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CITY OF NICHOLS HILLS, Appellant, v. Peggy RICHARDSON, Appellee.
ACCELERATED DOCKET ORDER
Peggy Richardson (Appellee) was cited on March 22, 1992, for violating a City of Nichols Hills (City) ordinance by parking her pickup in the driveway of her Nichols Hills home between the hours of 2:00 and 5:00 a.m. A Nichols Hills Police Officer issued her Oklahoma Uniform Violations Complaint No. 083430, specifically citing her for violating City Ordinance No. 700, “Regulations Governing the Parking of Certain Vehicles on Private Property in the U-1 Use District”, Ordinance § 16-10.1. On August 5, 1992, the Honorable Charles B. Lutz, Jr., Municipal judge, Nichols Hills Municipal Court, not of record, tried Appellee, found her guilty, fined her $100.00 and suspended the fine. Appellee sought relief in the District Court of Oklahoma County alleging “the ordinance is unconstitutional on its face and as applied to her”. The Honorable Donald L. Howard, Special Judge, found Nichols Hills Ordinance No. 700 unconstitutional as being “arbitrary, capricious and an unreasonable restriction on the [Appellee's] property rights”. City now appeals upon a reserved question of law pursuant to 22 O.S.1991, § 1053.1.
The stipulated facts include:
1. Ordinance No. 700 was validly enacted and was in effect at the date of the alleged offense.
2. Appellee is a citizen and resident of Nichols Hills.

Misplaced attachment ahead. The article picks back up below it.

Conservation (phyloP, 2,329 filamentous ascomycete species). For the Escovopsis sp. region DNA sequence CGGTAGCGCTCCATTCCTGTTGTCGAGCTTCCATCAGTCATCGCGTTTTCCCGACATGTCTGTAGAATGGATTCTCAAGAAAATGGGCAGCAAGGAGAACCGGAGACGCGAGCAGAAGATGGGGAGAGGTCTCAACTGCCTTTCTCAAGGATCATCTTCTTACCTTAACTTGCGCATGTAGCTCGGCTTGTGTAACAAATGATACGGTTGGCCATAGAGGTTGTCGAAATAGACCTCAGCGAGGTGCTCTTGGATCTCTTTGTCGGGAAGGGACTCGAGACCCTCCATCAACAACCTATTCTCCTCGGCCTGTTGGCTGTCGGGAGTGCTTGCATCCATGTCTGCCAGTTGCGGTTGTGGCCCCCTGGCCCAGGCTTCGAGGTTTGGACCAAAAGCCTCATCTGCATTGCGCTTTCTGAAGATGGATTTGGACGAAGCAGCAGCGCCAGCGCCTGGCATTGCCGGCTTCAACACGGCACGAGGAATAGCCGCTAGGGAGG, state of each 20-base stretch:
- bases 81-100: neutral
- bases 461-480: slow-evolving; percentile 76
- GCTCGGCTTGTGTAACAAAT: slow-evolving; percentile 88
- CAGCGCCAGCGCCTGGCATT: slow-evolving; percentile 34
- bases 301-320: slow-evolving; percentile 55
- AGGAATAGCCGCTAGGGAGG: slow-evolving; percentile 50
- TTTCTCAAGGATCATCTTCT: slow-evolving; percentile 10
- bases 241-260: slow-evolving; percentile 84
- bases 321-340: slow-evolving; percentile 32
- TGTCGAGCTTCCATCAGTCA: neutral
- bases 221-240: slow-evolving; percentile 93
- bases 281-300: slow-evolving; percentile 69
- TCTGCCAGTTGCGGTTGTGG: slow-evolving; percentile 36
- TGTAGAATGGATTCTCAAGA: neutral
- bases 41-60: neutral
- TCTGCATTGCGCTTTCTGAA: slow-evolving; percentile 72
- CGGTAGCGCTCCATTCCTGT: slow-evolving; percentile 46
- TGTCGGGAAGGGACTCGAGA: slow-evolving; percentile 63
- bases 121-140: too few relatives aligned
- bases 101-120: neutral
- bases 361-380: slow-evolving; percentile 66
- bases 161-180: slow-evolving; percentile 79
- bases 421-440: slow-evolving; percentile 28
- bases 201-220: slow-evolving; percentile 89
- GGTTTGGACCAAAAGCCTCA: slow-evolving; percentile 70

3. Appellee purchased her home in Nichols Hills in 1980, has driven a pickup truck since that time, and neither Ordinance No. 700 nor its predecessor ordinance was enforced against her until 1991.
4. On March 22, 1992, Appellee was issued citation No. 083430 for violating Ordinance No. 700. Her vehicle, a 1988 Chevrolet 4x4, was parked in her driveway between the hours of 2:00 a.m. and 5:00 a.m. Appellee has no garage within which her vehicle can be parked and she cannot otherwise park the vehicle behind the front wall of her property's main building line.
5. On September 12, 1991, Appellee requested a variance to City Ordinance No. 700 due to hardship. The variance request was denied in Case No. 0012 by the Nichols Hills Board of Adjustment on January 9, 1992.
6. Appellee's profession and livelihood as a horse trainer necessitate her ownership and use of a pickup and her economic circumstances are such that she cannot afford to purchase a separate ‘town car’ to park in her driveway, just so she can comply with the ordinance.
7. Appellee's pickup is used for both personal and business purposes; it is not tagged as a commercial vehicle and displays no commercial vehicle markings or signs.
The pertinent parts of Ordinance No. 700 include:
Section 1. Article 1 of Chapter 16 of the Nichols Hills City Code 1989, as amended, is hereby amended to include the following section 16-10.1: ․
A. Definitions. As used in this section: